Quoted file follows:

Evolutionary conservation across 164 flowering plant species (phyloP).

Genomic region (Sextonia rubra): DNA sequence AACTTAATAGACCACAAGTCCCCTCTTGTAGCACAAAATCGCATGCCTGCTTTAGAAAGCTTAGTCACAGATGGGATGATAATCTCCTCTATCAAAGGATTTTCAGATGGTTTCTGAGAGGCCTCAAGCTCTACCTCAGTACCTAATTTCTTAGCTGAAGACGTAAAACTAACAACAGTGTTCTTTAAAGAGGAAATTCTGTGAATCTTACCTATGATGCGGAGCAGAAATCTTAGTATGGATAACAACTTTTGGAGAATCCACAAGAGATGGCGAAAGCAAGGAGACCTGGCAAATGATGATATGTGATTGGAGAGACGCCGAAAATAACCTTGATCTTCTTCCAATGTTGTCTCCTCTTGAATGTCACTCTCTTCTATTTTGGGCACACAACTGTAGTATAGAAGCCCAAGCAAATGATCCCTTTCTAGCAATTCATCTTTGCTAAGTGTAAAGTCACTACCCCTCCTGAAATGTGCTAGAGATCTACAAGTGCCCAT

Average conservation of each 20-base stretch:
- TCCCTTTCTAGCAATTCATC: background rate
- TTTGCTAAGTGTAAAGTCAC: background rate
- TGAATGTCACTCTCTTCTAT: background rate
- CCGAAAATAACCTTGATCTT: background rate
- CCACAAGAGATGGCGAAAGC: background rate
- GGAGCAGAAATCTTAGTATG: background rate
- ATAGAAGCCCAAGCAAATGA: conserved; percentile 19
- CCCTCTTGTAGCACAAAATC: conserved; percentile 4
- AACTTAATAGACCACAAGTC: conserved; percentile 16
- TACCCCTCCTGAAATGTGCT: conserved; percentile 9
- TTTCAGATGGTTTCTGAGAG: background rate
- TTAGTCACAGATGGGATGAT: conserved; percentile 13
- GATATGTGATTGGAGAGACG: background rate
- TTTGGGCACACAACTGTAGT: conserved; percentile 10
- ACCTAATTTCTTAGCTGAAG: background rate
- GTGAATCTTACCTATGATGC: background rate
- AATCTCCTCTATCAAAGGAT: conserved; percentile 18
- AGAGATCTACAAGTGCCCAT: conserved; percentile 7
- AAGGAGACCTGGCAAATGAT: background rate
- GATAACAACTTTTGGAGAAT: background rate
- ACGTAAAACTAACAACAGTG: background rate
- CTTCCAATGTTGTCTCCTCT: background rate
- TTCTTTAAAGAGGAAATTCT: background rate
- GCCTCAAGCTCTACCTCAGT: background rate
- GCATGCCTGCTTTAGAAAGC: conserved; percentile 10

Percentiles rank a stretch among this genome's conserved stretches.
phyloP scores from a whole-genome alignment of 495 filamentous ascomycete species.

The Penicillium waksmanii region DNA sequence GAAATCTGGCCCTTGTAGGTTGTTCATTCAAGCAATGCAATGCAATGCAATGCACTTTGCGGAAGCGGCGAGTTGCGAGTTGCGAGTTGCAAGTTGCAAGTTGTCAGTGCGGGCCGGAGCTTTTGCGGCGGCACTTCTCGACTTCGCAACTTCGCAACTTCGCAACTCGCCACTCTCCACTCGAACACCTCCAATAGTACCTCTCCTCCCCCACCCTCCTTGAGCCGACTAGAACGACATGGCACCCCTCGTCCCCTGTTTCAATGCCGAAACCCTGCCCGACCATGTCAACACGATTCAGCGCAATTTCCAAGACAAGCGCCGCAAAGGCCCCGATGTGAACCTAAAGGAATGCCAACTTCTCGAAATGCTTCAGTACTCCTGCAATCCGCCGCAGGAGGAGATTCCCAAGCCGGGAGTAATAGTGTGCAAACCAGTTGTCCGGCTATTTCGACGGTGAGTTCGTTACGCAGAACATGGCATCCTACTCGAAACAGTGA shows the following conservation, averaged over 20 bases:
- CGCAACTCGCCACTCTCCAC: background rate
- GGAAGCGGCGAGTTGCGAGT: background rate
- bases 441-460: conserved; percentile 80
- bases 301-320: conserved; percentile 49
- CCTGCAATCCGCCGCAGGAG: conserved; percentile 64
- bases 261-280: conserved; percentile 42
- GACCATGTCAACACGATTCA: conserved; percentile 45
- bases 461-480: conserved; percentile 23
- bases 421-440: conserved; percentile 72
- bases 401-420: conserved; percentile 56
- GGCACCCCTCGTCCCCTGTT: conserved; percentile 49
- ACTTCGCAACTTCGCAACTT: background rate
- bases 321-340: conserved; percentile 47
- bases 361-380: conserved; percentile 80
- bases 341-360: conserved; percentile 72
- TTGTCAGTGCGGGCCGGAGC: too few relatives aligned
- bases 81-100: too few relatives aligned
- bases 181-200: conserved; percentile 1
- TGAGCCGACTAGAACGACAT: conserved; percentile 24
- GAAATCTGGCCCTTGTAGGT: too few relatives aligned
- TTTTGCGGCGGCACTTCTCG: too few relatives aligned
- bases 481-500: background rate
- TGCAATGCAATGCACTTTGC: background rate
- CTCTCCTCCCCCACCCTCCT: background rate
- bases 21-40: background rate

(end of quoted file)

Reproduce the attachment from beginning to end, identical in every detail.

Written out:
Evolutionary conservation across 164 flowering plant species (phyloP).

Genomic region (Sextonia rubra): DNA sequence AACTTAATAGACCACAAGTCCCCTCTTGTAGCACAAAATCGCATGCCTGCTTTAGAAAGCTTAGTCACAGATGGGATGATAATCTCCTCTATCAAAGGATTTTCAGATGGTTTCTGAGAGGCCTCAAGCTCTACCTCAGTACCTAATTTCTTAGCTGAAGACGTAAAACTAACAACAGTGTTCTTTAAAGAGGAAATTCTGTGAATCTTACCTATGATGCGGAGCAGAAATCTTAGTATGGATAACAACTTTTGGAGAATCCACAAGAGATGGCGAAAGCAAGGAGACCTGGCAAATGATGATATGTGATTGGAGAGACGCCGAAAATAACCTTGATCTTCTTCCAATGTTGTCTCCTCTTGAATGTCACTCTCTTCTATTTTGGGCACACAACTGTAGTATAGAAGCCCAAGCAAATGATCCCTTTCTAGCAATTCATCTTTGCTAAGTGTAAAGTCACTACCCCTCCTGAAATGTGCTAGAGATCTACAAGTGCCCAT

Average conservation of each 20-base stretch:
- TCCCTTTCTAGCAATTCATC: background rate
- TTTGCTAAGTGTAAAGTCAC: background rate
- TGAATGTCACTCTCTTCTAT: background rate
- CCGAAAATAACCTTGATCTT: background rate
- CCACAAGAGATGGCGAAAGC: background rate
- GGAGCAGAAATCTTAGTATG: background rate
- ATAGAAGCCCAAGCAAATGA: conserved; percentile 19
- CCCTCTTGTAGCACAAAATC: conserved; percentile 4
- AACTTAATAGACCACAAGTC: conserved; percentile 16
- TACCCCTCCTGAAATGTGCT: conserved; percentile 9
- TTTCAGATGGTTTCTGAGAG: background rate
- TTAGTCACAGATGGGATGAT: conserved; percentile 13
- GATATGTGATTGGAGAGACG: background rate
- TTTGGGCACACAACTGTAGT: conserved; percentile 10
- ACCTAATTTCTTAGCTGAAG: background rate
- GTGAATCTTACCTATGATGC: background rate
- AATCTCCTCTATCAAAGGAT: conserved; percentile 18
- AGAGATCTACAAGTGCCCAT: conserved; percentile 7
- AAGGAGACCTGGCAAATGAT: background rate
- GATAACAACTTTTGGAGAAT: background rate
- ACGTAAAACTAACAACAGTG: background rate
- CTTCCAATGTTGTCTCCTCT: background rate
- TTCTTTAAAGAGGAAATTCT: background rate
- GCCTCAAGCTCTACCTCAGT: background rate
- GCATGCCTGCTTTAGAAAGC: conserved; percentile 10

Percentiles rank a stretch among this genome's conserved stretches.
phyloP scores from a whole-genome alignment of 495 filamentous ascomycete species.

The Penicillium waksmanii region DNA sequence GAAATCTGGCCCTTGTAGGTTGTTCATTCAAGCAATGCAATGCAATGCAATGCACTTTGCGGAAGCGGCGAGTTGCGAGTTGCGAGTTGCAAGTTGCAAGTTGTCAGTGCGGGCCGGAGCTTTTGCGGCGGCACTTCTCGACTTCGCAACTTCGCAACTTCGCAACTCGCCACTCTCCACTCGAACACCTCCAATAGTACCTCTCCTCCCCCACCCTCCTTGAGCCGACTAGAACGACATGGCACCCCTCGTCCCCTGTTTCAATGCCGAAACCCTGCCCGACCATGTCAACACGATTCAGCGCAATTTCCAAGACAAGCGCCGCAAAGGCCCCGATGTGAACCTAAAGGAATGCCAACTTCTCGAAATGCTTCAGTACTCCTGCAATCCGCCGCAGGAGGAGATTCCCAAGCCGGGAGTAATAGTGTGCAAACCAGTTGTCCGGCTATTTCGACGGTGAGTTCGTTACGCAGAACATGGCATCCTACTCGAAACAGTGA shows the following conservation, averaged over 20 bases:
- CGCAACTCGCCACTCTCCAC: background rate
- GGAAGCGGCGAGTTGCGAGT: background rate
- bases 441-460: conserved; percentile 80
- bases 301-320: conserved; percentile 49
- CCTGCAATCCGCCGCAGGAG: conserved; percentile 64
- bases 261-280: conserved; percentile 42
- GACCATGTCAACACGATTCA: conserved; percentile 45
- bases 461-480: conserved; percentile 23
- bases 421-440: conserved; percentile 72
- bases 401-420: conserved; percentile 56
- GGCACCCCTCGTCCCCTGTT: conserved; percentile 49
- ACTTCGCAACTTCGCAACTT: background rate
- bases 321-340: conserved; percentile 47
- bases 361-380: conserved; percentile 80
- bases 341-360: conserved; percentile 72
- TTGTCAGTGCGGGCCGGAGC: too few relatives aligned
- bases 81-100: too few relatives aligned
- bases 181-200: conserved; percentile 1
- TGAGCCGACTAGAACGACAT: conserved; percentile 24
- GAAATCTGGCCCTTGTAGGT: too few relatives aligned
- TTTTGCGGCGGCACTTCTCG: too few relatives aligned
- bases 481-500: background rate
- TGCAATGCAATGCACTTTGC: background rate
- CTCTCCTCCCCCACCCTCCT: background rate
- bases 21-40: background rate